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Finding the next unicorn: An investor's look at the DTC landscape

Finding the next unicorn: An investor's look at the DTC landscape

Author: Cara Salpini 

Source: Retail Dive 

In an industry where many direct-to-consumer brands have stolen the spotlight, a panel at eTail East in late August discussed how investment decisions have shifted over time. Venture capital is, after all, key to many of these businesses; Away, Casper, Glossier and Rent the Runway all recently moved into unicorn territory on the backs of strong investment rounds, and all have plans to grow their businesses even more.

Casper and Away, in particular, announced intentions to extend their product offerings with the capital they've raised, and both brands have already expanded far beyond their launch products. The success of those businesses points to some spaces in retail that are primed for disruption, but not every category is a good bet, according to Lee Hower, co-founder and partner at NextView Ventures.

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"What makes an attractive category? There's no one formula," he said during the panel, noting his firm's investment in Grove Collaborative and the appealing size of the market that brand operates in. "One of the things that we look for is not just: 'OK, is this category interesting or not interesting,' ... the first thing we look at is really: How big is that market opportunity? There are lots of great businesses that start off in a niche, but they almost always have a grander vision in mind of what's the bigger picture in the long term."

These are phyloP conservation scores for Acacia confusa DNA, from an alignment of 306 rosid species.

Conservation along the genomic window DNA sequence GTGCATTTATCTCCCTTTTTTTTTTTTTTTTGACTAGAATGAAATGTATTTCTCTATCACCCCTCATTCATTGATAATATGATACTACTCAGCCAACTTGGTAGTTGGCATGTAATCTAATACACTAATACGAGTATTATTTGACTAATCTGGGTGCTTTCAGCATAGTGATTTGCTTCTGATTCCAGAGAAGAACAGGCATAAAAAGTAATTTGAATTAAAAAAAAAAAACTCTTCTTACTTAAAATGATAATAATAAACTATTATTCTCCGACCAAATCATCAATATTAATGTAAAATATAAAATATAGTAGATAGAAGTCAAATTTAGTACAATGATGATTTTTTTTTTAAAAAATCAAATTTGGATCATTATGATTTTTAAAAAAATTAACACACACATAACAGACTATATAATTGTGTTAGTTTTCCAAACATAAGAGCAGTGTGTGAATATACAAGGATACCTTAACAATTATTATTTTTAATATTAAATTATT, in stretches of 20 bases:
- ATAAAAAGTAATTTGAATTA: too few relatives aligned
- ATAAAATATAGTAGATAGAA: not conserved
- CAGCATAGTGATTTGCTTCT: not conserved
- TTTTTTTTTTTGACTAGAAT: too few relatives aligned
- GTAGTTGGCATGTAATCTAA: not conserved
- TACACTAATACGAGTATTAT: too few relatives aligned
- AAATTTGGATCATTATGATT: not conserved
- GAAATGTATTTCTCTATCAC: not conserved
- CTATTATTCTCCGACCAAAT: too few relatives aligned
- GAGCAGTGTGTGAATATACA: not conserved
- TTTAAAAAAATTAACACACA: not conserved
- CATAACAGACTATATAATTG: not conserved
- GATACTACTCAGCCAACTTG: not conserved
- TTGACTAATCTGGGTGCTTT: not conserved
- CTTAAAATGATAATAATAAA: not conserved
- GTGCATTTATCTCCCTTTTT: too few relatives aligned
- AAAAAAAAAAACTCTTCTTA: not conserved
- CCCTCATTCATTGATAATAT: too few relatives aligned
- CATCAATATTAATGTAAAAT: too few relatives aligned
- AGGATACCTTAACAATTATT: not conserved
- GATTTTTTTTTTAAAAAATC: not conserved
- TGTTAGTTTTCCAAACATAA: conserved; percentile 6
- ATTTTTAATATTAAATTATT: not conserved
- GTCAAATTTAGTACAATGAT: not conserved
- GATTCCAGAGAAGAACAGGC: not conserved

Indeed, that's been the path for many of the most successful DTC brands. Allbirds, for example, recently expanded into socks, Away announced plans for apparel, wellness and lifestyle categories, and Casper now sells dog beds and smart nightlights, among other things. However, the success of certain categories has led to an influx of DTC brands all trying to do essentially the same thing.

"I think there was an arbitrage opportunity five years ago, where you could take a stale category, get an agency to build out a really good brand, really good packaging, slap some millennial pink on top of it and acquire customers cheaply on Instagram. I think that's getting much harder."

Take the mattress category for example: Casper may be the most well-known of the DTC entrants, but competitors like Purple, Tuft & Needle, Leesa and Helix Sleep are also trying to make it in the space, which begs the question of when a category has become too saturated to be a wise investment. To David Goldberg, a general partner in Corigin Ventures, it depends on the market size.

"When I think about brands, there's typically not much of a moat that can be built around it that holds out competitors," he said, which makes him more willing to invest in a space that already has, in some ways, a dominant brand like Casper in it.